5 Tips for Camera Crews filming live events.
When the curtain goes up, and the lights come on, there is an electricity at a live event that can’t be duplicated. Whether it’s a corporate live stream, live concert, political address, or your average Monday morning CEO web-stream, the excitement of a live event can be palatable. So in that regard, filming a live event can be an amazing experience, or a living nightmare.
Unlike most other video productions, there is no “do-over”. There is no “Cut, back to one. Let’s try that again.” For camera crews filming live events either you get the shot, or you don’t, there is no rewind. For this reason among a few others, failure is literally not an option. Here are a few great tips that will help you avoid the unfixable oh no’s of shooting a live event.
Tip # 1 – Scout the Venue
Experienced camera crews filming live events will know the lay of the land. It’s an essential aspect of your preproduction. You must know where your power sources are, what your lighting needs will be, and what your audio requirements will entail. If you show up the day of the event, and expect to get all these aspects of the production together on the fly, you will set yourself up for and EPIC failure that you can’t recover from.
Again, there is no rewind. Form a relationship with the venue’s Technical Director (TD). Don’t try to figure it all out by yourself. Save yourself the headache and talk to a person who knows the facility well. Sit in on a rehearsal if possible. Know what’s going to happen before it happens so that you’re ready to capture the moment in real time.
Tip # 2 – Arrive Early and get establishing shots
At Beverly Boy whenever our camera crews are filming live events, they know…”I’ts better to have it and not need it, than need it and not have it. Grab an establishing shot from as many different angels as you can, more than you think you will need, and the editor will love you for it. You are telling a story with images, so the viewer truly wants to know, when, where, who, and why.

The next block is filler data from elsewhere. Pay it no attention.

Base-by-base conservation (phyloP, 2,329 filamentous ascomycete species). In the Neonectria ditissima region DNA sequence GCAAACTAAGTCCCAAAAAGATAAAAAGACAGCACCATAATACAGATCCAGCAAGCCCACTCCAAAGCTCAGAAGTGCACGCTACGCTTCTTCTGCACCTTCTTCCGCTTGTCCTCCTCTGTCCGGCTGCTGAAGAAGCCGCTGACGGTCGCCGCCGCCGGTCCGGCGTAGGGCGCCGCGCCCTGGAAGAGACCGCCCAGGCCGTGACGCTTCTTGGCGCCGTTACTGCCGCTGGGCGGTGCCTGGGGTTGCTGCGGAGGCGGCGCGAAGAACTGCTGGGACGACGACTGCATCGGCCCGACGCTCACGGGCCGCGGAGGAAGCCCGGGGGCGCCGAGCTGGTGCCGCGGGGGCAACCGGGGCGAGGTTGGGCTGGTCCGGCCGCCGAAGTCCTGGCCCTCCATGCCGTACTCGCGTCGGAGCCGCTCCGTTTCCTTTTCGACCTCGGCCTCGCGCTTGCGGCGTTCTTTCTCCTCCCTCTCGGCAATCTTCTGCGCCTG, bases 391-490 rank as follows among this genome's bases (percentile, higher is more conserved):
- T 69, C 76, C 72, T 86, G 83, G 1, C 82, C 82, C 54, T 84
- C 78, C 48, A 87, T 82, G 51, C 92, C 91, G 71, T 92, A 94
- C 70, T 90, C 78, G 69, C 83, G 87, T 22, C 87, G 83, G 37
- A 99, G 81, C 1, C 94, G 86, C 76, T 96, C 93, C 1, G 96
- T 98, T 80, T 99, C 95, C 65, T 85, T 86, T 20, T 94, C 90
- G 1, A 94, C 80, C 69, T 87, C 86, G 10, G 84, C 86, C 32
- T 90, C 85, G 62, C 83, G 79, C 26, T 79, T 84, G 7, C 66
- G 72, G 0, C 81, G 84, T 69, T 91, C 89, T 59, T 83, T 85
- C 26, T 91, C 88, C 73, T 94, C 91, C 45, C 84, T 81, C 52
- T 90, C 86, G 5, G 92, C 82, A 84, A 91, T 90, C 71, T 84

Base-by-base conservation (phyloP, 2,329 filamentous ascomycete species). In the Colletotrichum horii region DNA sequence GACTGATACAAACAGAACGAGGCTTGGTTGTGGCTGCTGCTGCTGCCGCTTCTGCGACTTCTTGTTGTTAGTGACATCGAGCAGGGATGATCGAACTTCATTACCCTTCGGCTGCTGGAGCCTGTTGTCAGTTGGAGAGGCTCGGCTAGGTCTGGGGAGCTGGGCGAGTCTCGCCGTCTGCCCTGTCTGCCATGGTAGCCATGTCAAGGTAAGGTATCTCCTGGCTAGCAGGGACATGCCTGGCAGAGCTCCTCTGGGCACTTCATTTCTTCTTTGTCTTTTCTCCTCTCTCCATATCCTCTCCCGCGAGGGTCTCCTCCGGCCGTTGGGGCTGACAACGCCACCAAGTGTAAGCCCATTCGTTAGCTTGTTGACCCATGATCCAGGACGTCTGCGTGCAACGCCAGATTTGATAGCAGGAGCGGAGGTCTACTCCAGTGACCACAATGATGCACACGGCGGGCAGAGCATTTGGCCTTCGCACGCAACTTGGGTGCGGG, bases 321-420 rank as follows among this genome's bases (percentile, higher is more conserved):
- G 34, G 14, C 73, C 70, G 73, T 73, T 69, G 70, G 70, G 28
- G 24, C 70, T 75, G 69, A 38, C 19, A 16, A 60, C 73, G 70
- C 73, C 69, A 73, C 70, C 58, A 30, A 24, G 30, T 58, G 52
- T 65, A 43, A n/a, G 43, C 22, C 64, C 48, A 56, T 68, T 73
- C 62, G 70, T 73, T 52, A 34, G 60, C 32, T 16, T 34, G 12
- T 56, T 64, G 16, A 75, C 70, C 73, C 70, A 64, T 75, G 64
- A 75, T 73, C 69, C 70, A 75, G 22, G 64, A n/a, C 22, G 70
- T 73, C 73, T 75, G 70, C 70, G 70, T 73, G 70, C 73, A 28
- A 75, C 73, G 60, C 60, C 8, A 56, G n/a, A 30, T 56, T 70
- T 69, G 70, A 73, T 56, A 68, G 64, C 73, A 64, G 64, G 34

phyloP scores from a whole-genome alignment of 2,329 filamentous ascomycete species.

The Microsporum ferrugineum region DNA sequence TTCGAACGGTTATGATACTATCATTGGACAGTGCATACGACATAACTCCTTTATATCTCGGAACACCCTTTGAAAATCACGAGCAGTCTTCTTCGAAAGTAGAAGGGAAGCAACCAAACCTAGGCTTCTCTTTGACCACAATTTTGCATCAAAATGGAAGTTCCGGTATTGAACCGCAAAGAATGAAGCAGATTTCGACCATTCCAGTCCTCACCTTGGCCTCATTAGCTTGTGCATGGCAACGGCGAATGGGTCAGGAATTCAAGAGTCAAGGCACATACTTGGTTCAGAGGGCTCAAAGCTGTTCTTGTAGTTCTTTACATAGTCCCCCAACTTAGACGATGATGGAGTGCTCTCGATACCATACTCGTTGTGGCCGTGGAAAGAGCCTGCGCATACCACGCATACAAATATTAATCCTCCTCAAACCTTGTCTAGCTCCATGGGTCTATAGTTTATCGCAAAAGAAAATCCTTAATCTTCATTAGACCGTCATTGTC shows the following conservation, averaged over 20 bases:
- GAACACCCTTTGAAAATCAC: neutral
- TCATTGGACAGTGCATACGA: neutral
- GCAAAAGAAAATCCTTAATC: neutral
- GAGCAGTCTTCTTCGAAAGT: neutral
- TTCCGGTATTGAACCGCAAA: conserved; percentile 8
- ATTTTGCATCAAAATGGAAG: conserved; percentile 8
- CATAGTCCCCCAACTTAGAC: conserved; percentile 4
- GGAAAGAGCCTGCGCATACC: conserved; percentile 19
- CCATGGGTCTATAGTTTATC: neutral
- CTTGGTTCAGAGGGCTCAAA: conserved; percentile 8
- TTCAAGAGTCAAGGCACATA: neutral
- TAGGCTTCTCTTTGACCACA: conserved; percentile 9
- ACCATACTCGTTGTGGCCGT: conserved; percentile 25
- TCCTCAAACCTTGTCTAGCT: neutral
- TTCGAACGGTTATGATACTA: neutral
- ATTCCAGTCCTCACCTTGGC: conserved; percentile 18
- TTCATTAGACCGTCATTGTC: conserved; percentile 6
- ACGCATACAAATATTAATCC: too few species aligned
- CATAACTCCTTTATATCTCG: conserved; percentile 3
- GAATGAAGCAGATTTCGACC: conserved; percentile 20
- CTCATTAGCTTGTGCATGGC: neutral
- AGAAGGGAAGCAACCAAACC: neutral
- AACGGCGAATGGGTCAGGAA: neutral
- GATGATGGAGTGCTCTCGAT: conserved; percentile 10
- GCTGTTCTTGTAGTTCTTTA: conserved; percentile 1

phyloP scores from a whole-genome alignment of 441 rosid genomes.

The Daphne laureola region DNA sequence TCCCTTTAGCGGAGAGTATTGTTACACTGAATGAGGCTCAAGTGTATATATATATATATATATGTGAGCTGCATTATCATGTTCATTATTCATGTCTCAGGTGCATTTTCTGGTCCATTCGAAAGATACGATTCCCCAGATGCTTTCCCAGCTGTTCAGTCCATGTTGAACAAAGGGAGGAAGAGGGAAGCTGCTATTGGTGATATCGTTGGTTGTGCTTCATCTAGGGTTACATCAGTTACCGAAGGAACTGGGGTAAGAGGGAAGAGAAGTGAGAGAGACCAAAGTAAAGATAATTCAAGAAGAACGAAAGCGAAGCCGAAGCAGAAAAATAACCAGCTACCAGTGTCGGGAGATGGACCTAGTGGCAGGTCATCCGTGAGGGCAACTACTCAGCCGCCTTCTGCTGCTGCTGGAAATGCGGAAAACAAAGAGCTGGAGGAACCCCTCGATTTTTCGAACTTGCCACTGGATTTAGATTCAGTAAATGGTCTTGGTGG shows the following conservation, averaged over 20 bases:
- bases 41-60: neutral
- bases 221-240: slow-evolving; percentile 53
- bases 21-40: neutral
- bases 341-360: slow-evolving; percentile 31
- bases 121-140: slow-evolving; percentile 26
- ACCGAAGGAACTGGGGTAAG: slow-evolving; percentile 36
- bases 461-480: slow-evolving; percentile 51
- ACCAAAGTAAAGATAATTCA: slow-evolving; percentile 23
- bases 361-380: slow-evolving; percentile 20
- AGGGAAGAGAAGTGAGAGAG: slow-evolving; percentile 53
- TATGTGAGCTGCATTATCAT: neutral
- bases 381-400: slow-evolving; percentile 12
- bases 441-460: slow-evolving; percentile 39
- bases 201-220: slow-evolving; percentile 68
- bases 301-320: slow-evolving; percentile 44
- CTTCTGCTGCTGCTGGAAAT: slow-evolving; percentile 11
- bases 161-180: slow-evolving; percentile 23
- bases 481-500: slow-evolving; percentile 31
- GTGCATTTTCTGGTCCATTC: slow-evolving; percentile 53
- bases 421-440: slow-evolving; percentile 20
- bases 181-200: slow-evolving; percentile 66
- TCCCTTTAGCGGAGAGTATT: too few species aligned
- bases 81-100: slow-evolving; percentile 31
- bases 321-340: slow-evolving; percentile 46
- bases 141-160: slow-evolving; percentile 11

Your establishing shot will answer two of those essential questions, when and where. Shooting the crowd entering the venue takes the viewer on a journey. If they were at the event, they will remember the moment they walked into the venue. If they weren’t present, these establishing shots will create the feeling that were. Again, scouting the venue and arriving early will help make this shot seamless and easy.
Tip # 3 – Know the Order of Events
You shouldn’t be surprised by anything that happens. Know when the fireworks are going off. Know when the big entrance is going to be made, and from where. There is nothing worse than a camera swinging around to try and get a dramatic event. Once it’s over, it’s over. This keynote address will only be delivered once, so get them the first and only time. Don’t blow the shot! And in between always grab plenty of great B-roll, you can never get enough.
Tip # 4 – Check Audio Often
A sure fire route to you pulling your hair out is the pitfall of bad audio. A lavaliere mic with dead batteries or one placed on mute could be the kiss of death for your shoot, so to prevent this situation check your audio early and often. Make it a scheduled process, perhaps every 20 minutes or so to check your audio. Your editor will thank you later.
Tip # 5 – Shoot with multiple cameras
If possible shoot with multiple cameras. A master shot (Wide), a close up on instruments, set piece or the speaker’s center, and a hand held camera moving through the crowd should get you all the necessary coverage of the event you need. When doing this make sure you are shooting with the same make and model of camera. Shoot on the same frame rate and shutter speed.
Make sure that all cameras are white balanced on the same card, and that all your menu settings are the same. It’s a good idea to stagger the camera roll times of each camera so that when it becomes necessary to switch in a new media card or refresh a battery, one camera is always rolling.